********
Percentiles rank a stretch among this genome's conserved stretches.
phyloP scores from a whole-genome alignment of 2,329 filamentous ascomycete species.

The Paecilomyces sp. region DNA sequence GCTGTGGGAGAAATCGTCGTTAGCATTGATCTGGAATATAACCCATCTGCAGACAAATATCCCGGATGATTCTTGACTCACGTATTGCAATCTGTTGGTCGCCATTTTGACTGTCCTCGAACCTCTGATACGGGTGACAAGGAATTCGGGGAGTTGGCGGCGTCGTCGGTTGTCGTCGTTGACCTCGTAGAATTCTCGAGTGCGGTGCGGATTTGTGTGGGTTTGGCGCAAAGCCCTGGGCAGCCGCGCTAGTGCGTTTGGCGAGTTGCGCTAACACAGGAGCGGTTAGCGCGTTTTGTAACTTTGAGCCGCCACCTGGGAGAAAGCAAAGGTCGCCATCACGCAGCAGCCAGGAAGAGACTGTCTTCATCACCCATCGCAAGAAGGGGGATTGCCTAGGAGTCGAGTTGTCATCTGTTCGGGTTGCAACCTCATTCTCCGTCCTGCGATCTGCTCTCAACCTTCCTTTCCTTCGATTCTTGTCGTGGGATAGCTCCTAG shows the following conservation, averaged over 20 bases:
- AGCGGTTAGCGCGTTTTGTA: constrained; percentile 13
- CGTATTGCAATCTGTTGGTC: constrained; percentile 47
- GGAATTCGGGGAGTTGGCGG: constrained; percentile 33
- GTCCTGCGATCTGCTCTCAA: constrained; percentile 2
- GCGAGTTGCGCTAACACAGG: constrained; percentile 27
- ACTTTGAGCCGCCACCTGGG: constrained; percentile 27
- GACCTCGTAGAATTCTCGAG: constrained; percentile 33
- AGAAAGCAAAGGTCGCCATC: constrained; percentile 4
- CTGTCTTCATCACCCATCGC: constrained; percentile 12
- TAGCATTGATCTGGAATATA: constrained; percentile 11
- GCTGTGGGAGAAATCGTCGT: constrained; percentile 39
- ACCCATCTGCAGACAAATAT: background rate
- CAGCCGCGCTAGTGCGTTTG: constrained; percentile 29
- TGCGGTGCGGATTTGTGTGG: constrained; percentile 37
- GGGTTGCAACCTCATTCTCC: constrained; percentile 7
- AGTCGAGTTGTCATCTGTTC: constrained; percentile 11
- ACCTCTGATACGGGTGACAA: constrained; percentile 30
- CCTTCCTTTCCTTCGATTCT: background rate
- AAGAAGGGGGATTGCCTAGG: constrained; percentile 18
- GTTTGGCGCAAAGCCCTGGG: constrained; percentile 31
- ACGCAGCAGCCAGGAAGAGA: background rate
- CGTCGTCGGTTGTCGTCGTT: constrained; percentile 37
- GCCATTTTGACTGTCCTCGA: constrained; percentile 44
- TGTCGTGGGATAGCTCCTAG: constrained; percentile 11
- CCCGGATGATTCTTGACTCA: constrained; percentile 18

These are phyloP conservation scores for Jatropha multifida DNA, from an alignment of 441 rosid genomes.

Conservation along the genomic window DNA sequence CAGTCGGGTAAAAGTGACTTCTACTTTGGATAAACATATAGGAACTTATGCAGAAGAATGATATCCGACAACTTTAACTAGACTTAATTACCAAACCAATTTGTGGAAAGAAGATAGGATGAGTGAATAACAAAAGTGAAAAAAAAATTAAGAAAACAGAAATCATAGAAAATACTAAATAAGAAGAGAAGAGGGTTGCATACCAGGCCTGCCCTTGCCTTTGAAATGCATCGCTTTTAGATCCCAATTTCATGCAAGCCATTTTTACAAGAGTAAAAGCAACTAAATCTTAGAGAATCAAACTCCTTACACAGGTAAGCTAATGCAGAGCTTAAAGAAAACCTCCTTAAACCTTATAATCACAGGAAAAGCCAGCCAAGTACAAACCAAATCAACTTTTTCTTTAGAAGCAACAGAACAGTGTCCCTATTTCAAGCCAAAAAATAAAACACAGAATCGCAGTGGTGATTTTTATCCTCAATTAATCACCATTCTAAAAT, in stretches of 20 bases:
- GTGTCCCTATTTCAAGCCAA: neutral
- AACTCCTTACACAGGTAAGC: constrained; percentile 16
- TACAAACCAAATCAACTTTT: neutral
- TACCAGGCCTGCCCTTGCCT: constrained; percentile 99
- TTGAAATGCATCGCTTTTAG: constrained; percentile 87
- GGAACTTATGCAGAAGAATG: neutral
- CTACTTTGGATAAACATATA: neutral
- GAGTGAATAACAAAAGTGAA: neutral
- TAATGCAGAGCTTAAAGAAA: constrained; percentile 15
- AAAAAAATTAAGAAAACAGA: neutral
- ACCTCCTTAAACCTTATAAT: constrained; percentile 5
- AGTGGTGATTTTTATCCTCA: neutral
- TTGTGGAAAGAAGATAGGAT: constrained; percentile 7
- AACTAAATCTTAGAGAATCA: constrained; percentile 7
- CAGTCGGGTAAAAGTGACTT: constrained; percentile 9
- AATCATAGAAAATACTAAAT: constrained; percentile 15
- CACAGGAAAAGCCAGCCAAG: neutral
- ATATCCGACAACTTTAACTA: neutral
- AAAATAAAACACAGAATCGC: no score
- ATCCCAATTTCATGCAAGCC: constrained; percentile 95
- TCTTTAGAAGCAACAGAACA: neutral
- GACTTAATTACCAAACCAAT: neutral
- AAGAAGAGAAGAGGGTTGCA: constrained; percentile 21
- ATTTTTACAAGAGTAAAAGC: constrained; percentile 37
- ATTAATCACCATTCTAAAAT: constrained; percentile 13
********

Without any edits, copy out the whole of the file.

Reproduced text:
Percentiles rank a stretch among this genome's conserved stretches.
phyloP scores from a whole-genome alignment of 2,329 filamentous ascomycete species.

The Paecilomyces sp. region DNA sequence GCTGTGGGAGAAATCGTCGTTAGCATTGATCTGGAATATAACCCATCTGCAGACAAATATCCCGGATGATTCTTGACTCACGTATTGCAATCTGTTGGTCGCCATTTTGACTGTCCTCGAACCTCTGATACGGGTGACAAGGAATTCGGGGAGTTGGCGGCGTCGTCGGTTGTCGTCGTTGACCTCGTAGAATTCTCGAGTGCGGTGCGGATTTGTGTGGGTTTGGCGCAAAGCCCTGGGCAGCCGCGCTAGTGCGTTTGGCGAGTTGCGCTAACACAGGAGCGGTTAGCGCGTTTTGTAACTTTGAGCCGCCACCTGGGAGAAAGCAAAGGTCGCCATCACGCAGCAGCCAGGAAGAGACTGTCTTCATCACCCATCGCAAGAAGGGGGATTGCCTAGGAGTCGAGTTGTCATCTGTTCGGGTTGCAACCTCATTCTCCGTCCTGCGATCTGCTCTCAACCTTCCTTTCCTTCGATTCTTGTCGTGGGATAGCTCCTAG shows the following conservation, averaged over 20 bases:
- AGCGGTTAGCGCGTTTTGTA: constrained; percentile 13
- CGTATTGCAATCTGTTGGTC: constrained; percentile 47
- GGAATTCGGGGAGTTGGCGG: constrained; percentile 33
- GTCCTGCGATCTGCTCTCAA: constrained; percentile 2
- GCGAGTTGCGCTAACACAGG: constrained; percentile 27
- ACTTTGAGCCGCCACCTGGG: constrained; percentile 27
- GACCTCGTAGAATTCTCGAG: constrained; percentile 33
- AGAAAGCAAAGGTCGCCATC: constrained; percentile 4
- CTGTCTTCATCACCCATCGC: constrained; percentile 12
- TAGCATTGATCTGGAATATA: constrained; percentile 11
- GCTGTGGGAGAAATCGTCGT: constrained; percentile 39
- ACCCATCTGCAGACAAATAT: background rate
- CAGCCGCGCTAGTGCGTTTG: constrained; percentile 29
- TGCGGTGCGGATTTGTGTGG: constrained; percentile 37
- GGGTTGCAACCTCATTCTCC: constrained; percentile 7
- AGTCGAGTTGTCATCTGTTC: constrained; percentile 11
- ACCTCTGATACGGGTGACAA: constrained; percentile 30
- CCTTCCTTTCCTTCGATTCT: background rate
- AAGAAGGGGGATTGCCTAGG: constrained; percentile 18
- GTTTGGCGCAAAGCCCTGGG: constrained; percentile 31
- ACGCAGCAGCCAGGAAGAGA: background rate
- CGTCGTCGGTTGTCGTCGTT: constrained; percentile 37
- GCCATTTTGACTGTCCTCGA: constrained; percentile 44
- TGTCGTGGGATAGCTCCTAG: constrained; percentile 11
- CCCGGATGATTCTTGACTCA: constrained; percentile 18

These are phyloP conservation scores for Jatropha multifida DNA, from an alignment of 441 rosid genomes.

Conservation along the genomic window DNA sequence CAGTCGGGTAAAAGTGACTTCTACTTTGGATAAACATATAGGAACTTATGCAGAAGAATGATATCCGACAACTTTAACTAGACTTAATTACCAAACCAATTTGTGGAAAGAAGATAGGATGAGTGAATAACAAAAGTGAAAAAAAAATTAAGAAAACAGAAATCATAGAAAATACTAAATAAGAAGAGAAGAGGGTTGCATACCAGGCCTGCCCTTGCCTTTGAAATGCATCGCTTTTAGATCCCAATTTCATGCAAGCCATTTTTACAAGAGTAAAAGCAACTAAATCTTAGAGAATCAAACTCCTTACACAGGTAAGCTAATGCAGAGCTTAAAGAAAACCTCCTTAAACCTTATAATCACAGGAAAAGCCAGCCAAGTACAAACCAAATCAACTTTTTCTTTAGAAGCAACAGAACAGTGTCCCTATTTCAAGCCAAAAAATAAAACACAGAATCGCAGTGGTGATTTTTATCCTCAATTAATCACCATTCTAAAAT, in stretches of 20 bases:
- GTGTCCCTATTTCAAGCCAA: neutral
- AACTCCTTACACAGGTAAGC: constrained; percentile 16
- TACAAACCAAATCAACTTTT: neutral
- TACCAGGCCTGCCCTTGCCT: constrained; percentile 99
- TTGAAATGCATCGCTTTTAG: constrained; percentile 87
- GGAACTTATGCAGAAGAATG: neutral
- CTACTTTGGATAAACATATA: neutral
- GAGTGAATAACAAAAGTGAA: neutral
- TAATGCAGAGCTTAAAGAAA: constrained; percentile 15
- AAAAAAATTAAGAAAACAGA: neutral
- ACCTCCTTAAACCTTATAAT: constrained; percentile 5
- AGTGGTGATTTTTATCCTCA: neutral
- TTGTGGAAAGAAGATAGGAT: constrained; percentile 7
- AACTAAATCTTAGAGAATCA: constrained; percentile 7
- CAGTCGGGTAAAAGTGACTT: constrained; percentile 9
- AATCATAGAAAATACTAAAT: constrained; percentile 15
- CACAGGAAAAGCCAGCCAAG: neutral
- ATATCCGACAACTTTAACTA: neutral
- AAAATAAAACACAGAATCGC: no score
- ATCCCAATTTCATGCAAGCC: constrained; percentile 95
- TCTTTAGAAGCAACAGAACA: neutral
- GACTTAATTACCAAACCAAT: neutral
- AAGAAGAGAAGAGGGTTGCA: constrained; percentile 21
- ATTTTTACAAGAGTAAAAGC: constrained; percentile 37
- ATTAATCACCATTCTAAAAT: constrained; percentile 13